Game 22: Maynor Exposes Jenkins' Growing Pains
by jjwagner
 Hofstra Star Charles Jenkins' Sophomore Season
Jan 31, 2009 | 34500 views | 0 0 comments | 1140 1140 recommendations | email to a friend | print | permalink

SAT 01/31/09




JENKINS SEASON AVERAGES: 18.0 pts, 4.9 reb, 3.5 ast, 3.6 to


Hofstra's second meeting with VCU was in many ways a humbling education for Charles Jenkins, and in others, a sort of possible crystal (basket) ball toward the future of exactly what the talented, yet still raw, sophomore captain hopes to become.

Before touching on the game itself, let's look at what this day symbolized in Hofstra Basketball history and how Jenkins may some day tie into that...

The day started with an emotional tribute to the man who most regard as the best all-around player (at the very least, the best guard) ever to wear a Hofstra basketball uniform, when Craig "Speedy" Claxton's number 10 was retired prior to tip-off.

I have to say here, I was pretty disappointed in the pre-game ceremony, but I didn't realize it until Speedy had said it at halftime of Saturday's game. He said, "I was hoping for a video tribute." I hadn't thought about it, but he was absolutely right! Hofstra had done it before, for other occasions. And, here's arguably the best player, at least the most popular player, in the history of the program, and no video tribute? No highlight reel showing the many great moments in Speedy's career? Just a simple 4-minute ceremony at halfcourt with Claxton receiving a framed number 10 jersey followed by his number being unveiled from the rafters? I hate to say it, because it was still a good day, but pretty weak for the player that meant so much to Hofstra Basketball.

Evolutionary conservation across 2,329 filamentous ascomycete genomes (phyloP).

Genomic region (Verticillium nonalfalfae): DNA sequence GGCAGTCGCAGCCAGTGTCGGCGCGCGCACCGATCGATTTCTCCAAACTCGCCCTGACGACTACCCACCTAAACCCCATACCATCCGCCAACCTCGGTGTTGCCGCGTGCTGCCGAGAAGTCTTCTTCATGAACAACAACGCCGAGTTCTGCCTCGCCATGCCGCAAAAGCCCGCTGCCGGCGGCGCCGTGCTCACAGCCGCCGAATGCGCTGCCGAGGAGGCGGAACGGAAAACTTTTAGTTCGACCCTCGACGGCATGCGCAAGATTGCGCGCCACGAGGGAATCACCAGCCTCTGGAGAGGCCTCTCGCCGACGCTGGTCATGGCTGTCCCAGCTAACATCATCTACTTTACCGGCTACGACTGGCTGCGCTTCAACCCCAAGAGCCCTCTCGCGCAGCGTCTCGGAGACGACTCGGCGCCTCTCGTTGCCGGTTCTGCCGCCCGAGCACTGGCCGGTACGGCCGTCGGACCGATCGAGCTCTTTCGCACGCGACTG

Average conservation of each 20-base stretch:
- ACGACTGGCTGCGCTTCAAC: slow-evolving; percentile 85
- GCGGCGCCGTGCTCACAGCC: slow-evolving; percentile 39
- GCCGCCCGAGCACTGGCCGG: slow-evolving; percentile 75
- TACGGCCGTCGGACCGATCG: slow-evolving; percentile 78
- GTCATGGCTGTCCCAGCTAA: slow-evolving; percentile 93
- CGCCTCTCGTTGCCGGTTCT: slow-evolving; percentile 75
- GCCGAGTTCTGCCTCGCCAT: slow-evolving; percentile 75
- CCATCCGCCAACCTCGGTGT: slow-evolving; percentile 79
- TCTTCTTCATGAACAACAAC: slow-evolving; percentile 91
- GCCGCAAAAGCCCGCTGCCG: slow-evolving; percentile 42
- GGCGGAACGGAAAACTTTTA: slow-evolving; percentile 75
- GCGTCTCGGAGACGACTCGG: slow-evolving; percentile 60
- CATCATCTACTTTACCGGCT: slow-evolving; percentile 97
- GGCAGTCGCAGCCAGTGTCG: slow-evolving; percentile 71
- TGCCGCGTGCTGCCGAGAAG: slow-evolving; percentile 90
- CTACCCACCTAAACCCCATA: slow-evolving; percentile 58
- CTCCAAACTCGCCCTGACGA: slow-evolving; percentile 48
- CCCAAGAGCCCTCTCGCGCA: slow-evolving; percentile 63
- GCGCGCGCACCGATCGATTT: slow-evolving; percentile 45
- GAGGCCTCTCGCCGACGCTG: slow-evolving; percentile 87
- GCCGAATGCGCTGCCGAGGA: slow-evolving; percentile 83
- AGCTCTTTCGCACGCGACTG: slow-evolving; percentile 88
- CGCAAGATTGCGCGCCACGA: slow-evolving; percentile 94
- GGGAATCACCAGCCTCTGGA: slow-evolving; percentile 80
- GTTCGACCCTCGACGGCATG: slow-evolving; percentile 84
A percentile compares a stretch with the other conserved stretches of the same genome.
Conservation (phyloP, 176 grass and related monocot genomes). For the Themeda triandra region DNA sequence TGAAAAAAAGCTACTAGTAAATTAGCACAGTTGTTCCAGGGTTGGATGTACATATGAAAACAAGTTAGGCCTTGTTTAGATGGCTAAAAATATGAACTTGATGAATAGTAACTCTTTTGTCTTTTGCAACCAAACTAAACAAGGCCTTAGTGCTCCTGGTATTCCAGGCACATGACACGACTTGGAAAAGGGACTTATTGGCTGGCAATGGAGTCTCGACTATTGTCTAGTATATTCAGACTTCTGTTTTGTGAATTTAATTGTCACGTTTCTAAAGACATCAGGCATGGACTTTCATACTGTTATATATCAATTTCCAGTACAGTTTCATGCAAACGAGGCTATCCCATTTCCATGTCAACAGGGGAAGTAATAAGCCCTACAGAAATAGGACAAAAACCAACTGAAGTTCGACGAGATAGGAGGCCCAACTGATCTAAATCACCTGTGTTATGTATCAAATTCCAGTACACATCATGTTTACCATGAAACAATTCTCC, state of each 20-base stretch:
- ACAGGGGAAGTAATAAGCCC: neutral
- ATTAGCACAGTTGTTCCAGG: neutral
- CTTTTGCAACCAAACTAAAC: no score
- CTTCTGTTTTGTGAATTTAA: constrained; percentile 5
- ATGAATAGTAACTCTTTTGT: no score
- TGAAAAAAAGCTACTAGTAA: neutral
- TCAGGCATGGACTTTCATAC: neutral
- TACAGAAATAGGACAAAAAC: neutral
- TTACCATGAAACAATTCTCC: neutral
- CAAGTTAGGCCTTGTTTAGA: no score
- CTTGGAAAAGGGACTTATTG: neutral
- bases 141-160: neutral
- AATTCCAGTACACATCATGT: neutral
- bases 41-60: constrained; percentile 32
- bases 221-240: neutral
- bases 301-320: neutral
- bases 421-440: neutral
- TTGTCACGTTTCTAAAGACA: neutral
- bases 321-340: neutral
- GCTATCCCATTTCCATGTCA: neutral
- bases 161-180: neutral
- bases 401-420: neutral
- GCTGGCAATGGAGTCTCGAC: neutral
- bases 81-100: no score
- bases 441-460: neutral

In any case, after more than a couple decades of wallowing in relative basketball anonymity following the successful late 1970's, Hofstra basketball WAS put back on the map by Claxton, the former Christ The King and Hempstead product, who led Hofstra to its first NCAA tournament berth in 23 years, in 2000. That was Speedy's senior season, the second straight year that he was the America East Player Of The Year, and the first of two seasons that Hofstra Basketball had gained media attention like never before -- sellouts, with the loudest, most packed house you'll ever see or hear at The Mack Sports Complex on Hofstra's campus, in Hempstead; both that senior year for Speedy and the following year, after Speedy's departure, with WFAN's Mike And The Maddog calling the 2000 and 2001 America East championships courtside; scalpers (yes, scalpers, at Hofstra basketball games, if you can believe that!); and delirious fans storming the court (I was one of them), shown celebrating in true March Madness style, live on ESPN, after conference tournament title wins over then-despised rival Delaware, each of those two years. Claxton is currently Hofstra's sixth all-time leading scorer with 2,015 career points, and he still holds Hofstra career records with 660 assists and 288 steals.